The analysis showed a 31 percent increase in the number of cars moved between incidents (leading to higher productivity) since designated corrective actions were implemented. A survey taken by employees suggested that safety culture had improved since C3RS was introduced at the site. Interviews indicated that disciplinary cases decreased by more than 90 percent, thus reducing large amounts of time and paperwork that labor and management needed in order to resolve each case. The report can be viewed here: http://www.fra.dot.gov/rpd/downloads/RR_Derailments_Decrease_C3RS_Site_at_Midterm_final.pdf .
In other news, the FRA presented its strategic research agenda during its annual Research and Development Research Review held at the National Academy of Sciences in Washington, D.C., May 22 -23. The gathering was an opportunity for the FRA's Office of Research and Development to share its priorities and significant recent findings.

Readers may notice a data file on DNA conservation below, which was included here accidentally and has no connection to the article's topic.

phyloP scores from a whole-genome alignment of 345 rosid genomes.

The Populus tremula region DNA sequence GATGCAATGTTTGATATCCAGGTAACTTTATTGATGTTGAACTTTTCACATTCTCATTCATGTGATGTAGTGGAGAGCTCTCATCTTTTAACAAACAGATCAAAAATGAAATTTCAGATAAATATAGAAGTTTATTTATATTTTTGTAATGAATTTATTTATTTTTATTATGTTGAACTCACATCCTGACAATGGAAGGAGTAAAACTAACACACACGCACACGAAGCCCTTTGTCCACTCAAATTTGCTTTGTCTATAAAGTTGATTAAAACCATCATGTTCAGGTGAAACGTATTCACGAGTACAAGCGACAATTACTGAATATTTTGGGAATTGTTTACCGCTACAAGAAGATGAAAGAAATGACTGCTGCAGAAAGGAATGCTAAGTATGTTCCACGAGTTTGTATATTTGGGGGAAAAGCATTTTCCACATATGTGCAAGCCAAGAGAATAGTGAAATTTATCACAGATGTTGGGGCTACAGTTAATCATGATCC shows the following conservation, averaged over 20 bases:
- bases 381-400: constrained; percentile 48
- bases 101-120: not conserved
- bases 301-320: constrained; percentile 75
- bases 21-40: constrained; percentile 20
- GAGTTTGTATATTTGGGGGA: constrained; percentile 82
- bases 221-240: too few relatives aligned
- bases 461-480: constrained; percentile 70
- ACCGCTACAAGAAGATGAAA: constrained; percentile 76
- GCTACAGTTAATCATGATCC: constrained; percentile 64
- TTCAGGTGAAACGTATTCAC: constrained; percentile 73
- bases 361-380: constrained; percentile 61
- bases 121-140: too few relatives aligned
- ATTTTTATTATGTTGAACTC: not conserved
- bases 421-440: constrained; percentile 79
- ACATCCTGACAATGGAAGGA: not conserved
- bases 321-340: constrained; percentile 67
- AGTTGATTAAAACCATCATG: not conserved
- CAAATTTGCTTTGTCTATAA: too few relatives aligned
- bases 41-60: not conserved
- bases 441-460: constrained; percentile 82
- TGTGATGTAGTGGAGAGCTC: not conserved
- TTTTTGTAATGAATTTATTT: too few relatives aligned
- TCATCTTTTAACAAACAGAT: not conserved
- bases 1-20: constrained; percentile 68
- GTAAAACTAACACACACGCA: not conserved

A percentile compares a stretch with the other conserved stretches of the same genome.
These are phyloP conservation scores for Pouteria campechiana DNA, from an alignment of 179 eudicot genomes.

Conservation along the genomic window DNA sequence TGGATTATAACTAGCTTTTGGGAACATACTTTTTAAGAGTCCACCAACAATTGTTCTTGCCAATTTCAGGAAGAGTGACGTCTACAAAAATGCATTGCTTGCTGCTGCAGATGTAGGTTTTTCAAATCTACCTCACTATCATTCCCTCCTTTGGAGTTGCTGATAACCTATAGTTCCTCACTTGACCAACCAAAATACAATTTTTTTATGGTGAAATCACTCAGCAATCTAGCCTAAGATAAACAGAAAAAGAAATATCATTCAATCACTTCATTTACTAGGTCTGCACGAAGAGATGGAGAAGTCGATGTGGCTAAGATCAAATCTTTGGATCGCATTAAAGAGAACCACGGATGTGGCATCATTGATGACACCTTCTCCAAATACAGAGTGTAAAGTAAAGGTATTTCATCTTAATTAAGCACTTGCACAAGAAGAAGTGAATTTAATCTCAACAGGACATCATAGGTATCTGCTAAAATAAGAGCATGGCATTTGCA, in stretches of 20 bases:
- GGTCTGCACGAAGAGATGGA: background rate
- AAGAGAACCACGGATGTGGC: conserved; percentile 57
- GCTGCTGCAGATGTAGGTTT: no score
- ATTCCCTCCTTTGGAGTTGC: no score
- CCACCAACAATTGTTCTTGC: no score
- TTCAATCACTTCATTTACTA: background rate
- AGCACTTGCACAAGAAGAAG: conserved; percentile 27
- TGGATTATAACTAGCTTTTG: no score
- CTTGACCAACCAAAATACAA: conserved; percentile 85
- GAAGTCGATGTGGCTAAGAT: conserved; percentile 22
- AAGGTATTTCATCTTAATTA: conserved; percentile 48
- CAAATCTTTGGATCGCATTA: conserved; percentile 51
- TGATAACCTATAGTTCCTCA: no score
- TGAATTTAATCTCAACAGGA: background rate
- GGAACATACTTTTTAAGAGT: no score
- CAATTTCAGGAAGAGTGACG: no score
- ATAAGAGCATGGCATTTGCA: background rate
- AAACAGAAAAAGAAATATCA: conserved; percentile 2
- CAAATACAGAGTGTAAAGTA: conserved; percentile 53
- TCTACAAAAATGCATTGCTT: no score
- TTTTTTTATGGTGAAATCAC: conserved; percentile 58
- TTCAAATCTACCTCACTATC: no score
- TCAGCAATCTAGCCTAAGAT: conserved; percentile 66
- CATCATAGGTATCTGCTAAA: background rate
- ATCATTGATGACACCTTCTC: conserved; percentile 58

Recent R&D project successes include research into crashworthiness that has improved the safety of next-generation passenger rail cars; analysis of vehicle-track interaction that has led to revised rules for track safety standards and vehicle qualification; development of a freight train braking algorithm that allows the safety benefits of positive train control to be achieved without adversely affecting operations and the success of several safety culture improvement pilot programs that have reduced the number of accidents and incidents caused by human error.